Change in Doctoral Dissertation Topics in Forest Resources from U.S. Universities over Four Decades
Changes in forest resources expertise from 1978 to 2017, as measured by annual number of doctoral dissertations published on twenty topics, were examined. Using the ProQuest Dissertations and Theses Global database, titles and abstracts from 11,530 dissertations produced by fifty-six universities in the United States were selected. Automated content analysis and latent Dirichlet allocation were used to identify the optimal number of topic groupings among 7,742 dissertations that met selection criteria. Substantial differences were found in the pattern of publication among the twenty topics over time. The number of dissertations related to forest growth and silviculture; tree seedling propagation, physiology, and regeneration; and forest soil nutrients, ecology, and management declined over the past two decades. Dissertations related to forest wildlife management, including terrestrial wildlife ecology and management; wildlife food and nutrition; and fish ecology and management also declined during the same period. The number of dissertations in the fields of forest policy, politics, and social science; forest modeling, biometrics, and statistics; wood science; forest vegetation ecology; and avian ecology increased during the four decades. Dissertations published in the fields of forest economics, and forest entomology and pathology, remained relatively stable.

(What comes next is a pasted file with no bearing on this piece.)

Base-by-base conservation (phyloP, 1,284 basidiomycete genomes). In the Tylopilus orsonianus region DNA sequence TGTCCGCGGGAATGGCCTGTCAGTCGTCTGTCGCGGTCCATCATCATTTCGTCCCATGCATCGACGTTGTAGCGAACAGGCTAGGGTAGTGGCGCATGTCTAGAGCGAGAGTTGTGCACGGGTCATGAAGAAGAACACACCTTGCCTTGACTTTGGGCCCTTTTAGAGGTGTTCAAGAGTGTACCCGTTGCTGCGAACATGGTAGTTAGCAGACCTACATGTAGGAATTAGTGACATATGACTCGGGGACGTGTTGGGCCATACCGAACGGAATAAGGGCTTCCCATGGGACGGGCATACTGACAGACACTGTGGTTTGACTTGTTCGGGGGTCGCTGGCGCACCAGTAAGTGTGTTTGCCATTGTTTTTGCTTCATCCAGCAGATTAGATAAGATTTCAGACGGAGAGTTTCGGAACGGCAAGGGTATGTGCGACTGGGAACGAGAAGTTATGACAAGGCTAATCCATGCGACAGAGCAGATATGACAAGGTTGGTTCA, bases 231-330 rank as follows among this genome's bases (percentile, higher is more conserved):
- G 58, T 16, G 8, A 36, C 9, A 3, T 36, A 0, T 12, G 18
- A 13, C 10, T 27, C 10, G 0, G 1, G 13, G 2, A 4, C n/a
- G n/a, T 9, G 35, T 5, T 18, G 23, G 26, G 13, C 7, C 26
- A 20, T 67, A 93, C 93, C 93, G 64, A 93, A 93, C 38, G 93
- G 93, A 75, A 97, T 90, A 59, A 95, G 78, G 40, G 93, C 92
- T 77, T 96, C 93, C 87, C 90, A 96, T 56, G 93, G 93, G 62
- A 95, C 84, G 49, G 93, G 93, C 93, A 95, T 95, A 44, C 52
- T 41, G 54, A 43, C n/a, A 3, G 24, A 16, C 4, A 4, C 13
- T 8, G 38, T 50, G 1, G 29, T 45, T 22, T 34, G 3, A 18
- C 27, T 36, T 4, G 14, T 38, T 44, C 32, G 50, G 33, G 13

Study Implications: We found decreasing production of doctoral dissertations focused on applied forest and wildlife management topics in recent decades. Declining doctoral-level expertise in applied fields after the early 2000s suggest that there may be reduced capacity to address practical problems facing both forest and wildlife managers. This decline also suggests that finding university instructors qualified to teach more applied forest and wildlife courses may have been more difficult over the past decade and possibly into the future. Our analysis indicated that the increased number of dissertations in adjacent sciences supporting forest resources has substantially increased capacity in these areas.